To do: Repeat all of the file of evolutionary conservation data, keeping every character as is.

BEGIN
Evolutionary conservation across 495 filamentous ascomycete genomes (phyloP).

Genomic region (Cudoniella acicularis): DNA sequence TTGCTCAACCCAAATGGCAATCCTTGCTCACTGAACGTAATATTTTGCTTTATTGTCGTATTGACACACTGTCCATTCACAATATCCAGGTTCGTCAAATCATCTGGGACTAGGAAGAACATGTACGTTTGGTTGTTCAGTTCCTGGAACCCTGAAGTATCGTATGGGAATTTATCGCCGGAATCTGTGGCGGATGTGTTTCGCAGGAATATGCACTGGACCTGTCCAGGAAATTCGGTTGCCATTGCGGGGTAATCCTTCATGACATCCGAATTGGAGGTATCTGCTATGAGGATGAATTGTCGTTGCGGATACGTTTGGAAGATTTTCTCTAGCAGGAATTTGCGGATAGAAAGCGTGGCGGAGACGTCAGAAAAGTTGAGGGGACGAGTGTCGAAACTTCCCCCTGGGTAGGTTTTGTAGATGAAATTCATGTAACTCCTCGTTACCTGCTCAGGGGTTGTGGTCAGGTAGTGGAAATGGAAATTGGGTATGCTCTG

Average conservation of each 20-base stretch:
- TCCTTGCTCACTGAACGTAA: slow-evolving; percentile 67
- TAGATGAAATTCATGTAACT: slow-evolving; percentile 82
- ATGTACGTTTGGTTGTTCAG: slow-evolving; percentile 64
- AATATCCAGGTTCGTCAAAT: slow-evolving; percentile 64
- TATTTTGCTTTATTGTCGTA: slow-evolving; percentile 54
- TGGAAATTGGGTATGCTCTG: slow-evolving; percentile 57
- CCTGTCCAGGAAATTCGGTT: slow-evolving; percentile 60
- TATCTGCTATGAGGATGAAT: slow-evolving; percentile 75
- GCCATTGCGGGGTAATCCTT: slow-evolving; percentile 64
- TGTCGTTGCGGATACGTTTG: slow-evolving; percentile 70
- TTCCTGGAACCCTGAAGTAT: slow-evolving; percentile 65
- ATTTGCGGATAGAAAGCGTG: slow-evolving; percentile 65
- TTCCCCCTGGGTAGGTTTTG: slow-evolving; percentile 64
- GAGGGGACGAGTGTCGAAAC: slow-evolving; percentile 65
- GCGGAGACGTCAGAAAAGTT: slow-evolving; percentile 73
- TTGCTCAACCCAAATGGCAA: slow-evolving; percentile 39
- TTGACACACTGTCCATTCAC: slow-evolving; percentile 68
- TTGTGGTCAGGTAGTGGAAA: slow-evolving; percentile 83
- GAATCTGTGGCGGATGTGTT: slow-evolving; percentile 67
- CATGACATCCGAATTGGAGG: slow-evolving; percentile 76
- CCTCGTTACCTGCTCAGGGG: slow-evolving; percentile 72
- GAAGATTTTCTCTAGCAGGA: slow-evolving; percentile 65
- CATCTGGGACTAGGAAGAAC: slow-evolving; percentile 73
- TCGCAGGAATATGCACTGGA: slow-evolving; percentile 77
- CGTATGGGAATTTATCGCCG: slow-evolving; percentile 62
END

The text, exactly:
Evolutionary conservation across 495 filamentous ascomycete genomes (phyloP).

Genomic region (Cudoniella acicularis): DNA sequence TTGCTCAACCCAAATGGCAATCCTTGCTCACTGAACGTAATATTTTGCTTTATTGTCGTATTGACACACTGTCCATTCACAATATCCAGGTTCGTCAAATCATCTGGGACTAGGAAGAACATGTACGTTTGGTTGTTCAGTTCCTGGAACCCTGAAGTATCGTATGGGAATTTATCGCCGGAATCTGTGGCGGATGTGTTTCGCAGGAATATGCACTGGACCTGTCCAGGAAATTCGGTTGCCATTGCGGGGTAATCCTTCATGACATCCGAATTGGAGGTATCTGCTATGAGGATGAATTGTCGTTGCGGATACGTTTGGAAGATTTTCTCTAGCAGGAATTTGCGGATAGAAAGCGTGGCGGAGACGTCAGAAAAGTTGAGGGGACGAGTGTCGAAACTTCCCCCTGGGTAGGTTTTGTAGATGAAATTCATGTAACTCCTCGTTACCTGCTCAGGGGTTGTGGTCAGGTAGTGGAAATGGAAATTGGGTATGCTCTG

Average conservation of each 20-base stretch:
- TCCTTGCTCACTGAACGTAA: slow-evolving; percentile 67
- TAGATGAAATTCATGTAACT: slow-evolving; percentile 82
- ATGTACGTTTGGTTGTTCAG: slow-evolving; percentile 64
- AATATCCAGGTTCGTCAAAT: slow-evolving; percentile 64
- TATTTTGCTTTATTGTCGTA: slow-evolving; percentile 54
- TGGAAATTGGGTATGCTCTG: slow-evolving; percentile 57
- CCTGTCCAGGAAATTCGGTT: slow-evolving; percentile 60
- TATCTGCTATGAGGATGAAT: slow-evolving; percentile 75
- GCCATTGCGGGGTAATCCTT: slow-evolving; percentile 64
- TGTCGTTGCGGATACGTTTG: slow-evolving; percentile 70
- TTCCTGGAACCCTGAAGTAT: slow-evolving; percentile 65
- ATTTGCGGATAGAAAGCGTG: slow-evolving; percentile 65
- TTCCCCCTGGGTAGGTTTTG: slow-evolving; percentile 64
- GAGGGGACGAGTGTCGAAAC: slow-evolving; percentile 65
- GCGGAGACGTCAGAAAAGTT: slow-evolving; percentile 73
- TTGCTCAACCCAAATGGCAA: slow-evolving; percentile 39
- TTGACACACTGTCCATTCAC: slow-evolving; percentile 68
- TTGTGGTCAGGTAGTGGAAA: slow-evolving; percentile 83
- GAATCTGTGGCGGATGTGTT: slow-evolving; percentile 67
- CATGACATCCGAATTGGAGG: slow-evolving; percentile 76
- CCTCGTTACCTGCTCAGGGG: slow-evolving; percentile 72
- GAAGATTTTCTCTAGCAGGA: slow-evolving; percentile 65
- CATCTGGGACTAGGAAGAAC: slow-evolving; percentile 73
- TCGCAGGAATATGCACTGGA: slow-evolving; percentile 77
- CGTATGGGAATTTATCGCCG: slow-evolving; percentile 62